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So, You Think You Have a “Safety Program”

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Upon further review, you may not.

by Ray Downs

In our industry, there are many competing interests over which we have little or no control. And, we’ve all experienced situations that press us to work more quickly and, at times, less safely.

You know what I’m talking about: building owners insisting their jobs be completed the day after they’ve signed a proposal that’s languished for a month or more; project managers wanting cars turned over on time, even though they’ve made a dozen changes to the specifications during the course of the project; or building superintendents insisting they should be able to move an overweight piece of furniture on top of an elevator car, because they’ve always done it that way.

These are a few examples of real-life situations where your company’s safety program, when followed, can become a valuable resource, ensuring you make good business decisions predicated on safety, rather than poor decisions made solely to satisfy a client.

Let me ask you, “What does your safety program encompass?” Does it include following the Elevator Industry Field Employees’ Safety Handbook? Do you conduct weekly toolbox safety talks? How about quarterly safety training classes on topics mandated by the U.S. Department of Labor (e.g., hazard communications/global harmonized system) or elevator-industry standard work processes, such as fall protection, jumpers, electrical safe work practices, or car-top/pit access/egress, to name a few?

Now, I know all of us think our companies have good safety programs in place, which, while they could be better, are meeting the current needs of our respective firms. But, I’d like you to ask yourselves, “Is your safety program as good as it could be; or, more importantly, as good as it should be?”

If you believe you have a good safety program on paper, then ask yourself, “How effective is it?” Does your management team (ownership included) conduct “test and verification” field assessments on a monthly basis to ensure employees are performing their job tasks safely? If so, are field workers following company and/or industry standard work practices as outlined in the Elevator Industry Field Employees’ Safety Handbook? For the majors out there, while you have developed and deployed your own safety programs and manuals, are your policies and safe work practices being fully executed?

The answers to these questions may be found in both your accident statistics, what your management system is telling you and observations during your field assessments.

“I know what the company wants me to do, but I do it this way.” Have you ever heard this response when questioning a mechanic while conducting a field assessment on a safety process? When you receive this type of an answer, it’s a clear indicator your program is not as good as you believe, and your employees and/or managers have not bought in.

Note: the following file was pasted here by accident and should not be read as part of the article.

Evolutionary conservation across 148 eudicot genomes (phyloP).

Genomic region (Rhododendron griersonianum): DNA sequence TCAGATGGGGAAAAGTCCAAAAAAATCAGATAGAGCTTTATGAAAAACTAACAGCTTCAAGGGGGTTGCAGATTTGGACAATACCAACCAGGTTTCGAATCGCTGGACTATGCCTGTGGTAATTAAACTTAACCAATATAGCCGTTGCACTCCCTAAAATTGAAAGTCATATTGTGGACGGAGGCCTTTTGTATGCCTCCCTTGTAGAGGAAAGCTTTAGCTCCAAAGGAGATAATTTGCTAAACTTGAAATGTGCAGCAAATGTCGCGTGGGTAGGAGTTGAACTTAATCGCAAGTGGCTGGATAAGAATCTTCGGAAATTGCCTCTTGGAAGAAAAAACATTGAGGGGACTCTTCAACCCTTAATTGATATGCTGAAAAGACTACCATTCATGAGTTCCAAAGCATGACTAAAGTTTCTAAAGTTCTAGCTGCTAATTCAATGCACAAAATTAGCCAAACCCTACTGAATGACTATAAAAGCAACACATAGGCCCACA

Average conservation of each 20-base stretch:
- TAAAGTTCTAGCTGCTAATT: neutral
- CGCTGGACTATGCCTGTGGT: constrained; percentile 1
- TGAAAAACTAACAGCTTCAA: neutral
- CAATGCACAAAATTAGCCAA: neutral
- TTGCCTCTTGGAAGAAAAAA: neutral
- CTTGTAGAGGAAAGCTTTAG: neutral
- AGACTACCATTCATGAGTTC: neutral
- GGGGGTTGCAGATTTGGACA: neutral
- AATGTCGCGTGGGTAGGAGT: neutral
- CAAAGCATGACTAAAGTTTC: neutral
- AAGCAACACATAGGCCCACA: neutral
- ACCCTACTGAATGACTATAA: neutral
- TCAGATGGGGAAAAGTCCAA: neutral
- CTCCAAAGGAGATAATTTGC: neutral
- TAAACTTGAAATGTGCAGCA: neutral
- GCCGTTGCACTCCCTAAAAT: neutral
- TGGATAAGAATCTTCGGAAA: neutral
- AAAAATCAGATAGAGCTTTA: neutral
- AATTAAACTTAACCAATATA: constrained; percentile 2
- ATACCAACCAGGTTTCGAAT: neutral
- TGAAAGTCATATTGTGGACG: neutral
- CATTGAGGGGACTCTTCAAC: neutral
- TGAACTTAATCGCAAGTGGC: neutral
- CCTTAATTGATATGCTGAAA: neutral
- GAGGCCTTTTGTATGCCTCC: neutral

I’d like you to ask yourselves, “Is your safety program as good as it could be; or, more importantly, as good as it should be?”

I know we all try hard, and, at times, it seems impossible to do it all when it comes to safety. But, we work in an inherently dangerous trade in which serious and, sometimes, fatal accidents occur. Don’t be afraid to call someone on the carpet and hold him or her accountable for a slip up. And, of equal importance, don’t fail to recognize those who work safely, even if it’s simply buying someone a cup of coffee or presenting a certificate of achievement for their safe work behavior and accomplishments. Acknowledging safe behavior and individual performance is key to establishing buy-in.

If you take a proactive approach by training, testing and verifying compliance, soliciting suggestions and recommendations to improve the program, you will see a culture shift for the better. This will, in turn, trigger greater participation, increased adoption, and acceptance of roles and accountability, all resulting in fewer accidents. The end result – we ALL win!

We have all come home at night from a long day, tired, dirty and, sometimes, feeling down. But, remember to be grateful that you’ve come home in one piece, because your family depends on you. 

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Ray Downs

Ray Downs

Vice president for TEI Group, where he is responsible for the management system, budgeting, hiring, training and development of all aspects of TEI’s environmental health and safety (EH&S) programs. He has more than three decades of experience in EH&S, human resources and project management. He has worked for Tishman Construction Corp., Otis, Schlumberger Industries and General Motors. He holds an MBA from Saint Peter’s University and a BA in Business Management from Saint Thomas University. He holds myriad professional certifications from the U.S. Department of Labor’s OSHA Training Institute, United Technologies and DuPont.

Elevator World | January 2015 Cover

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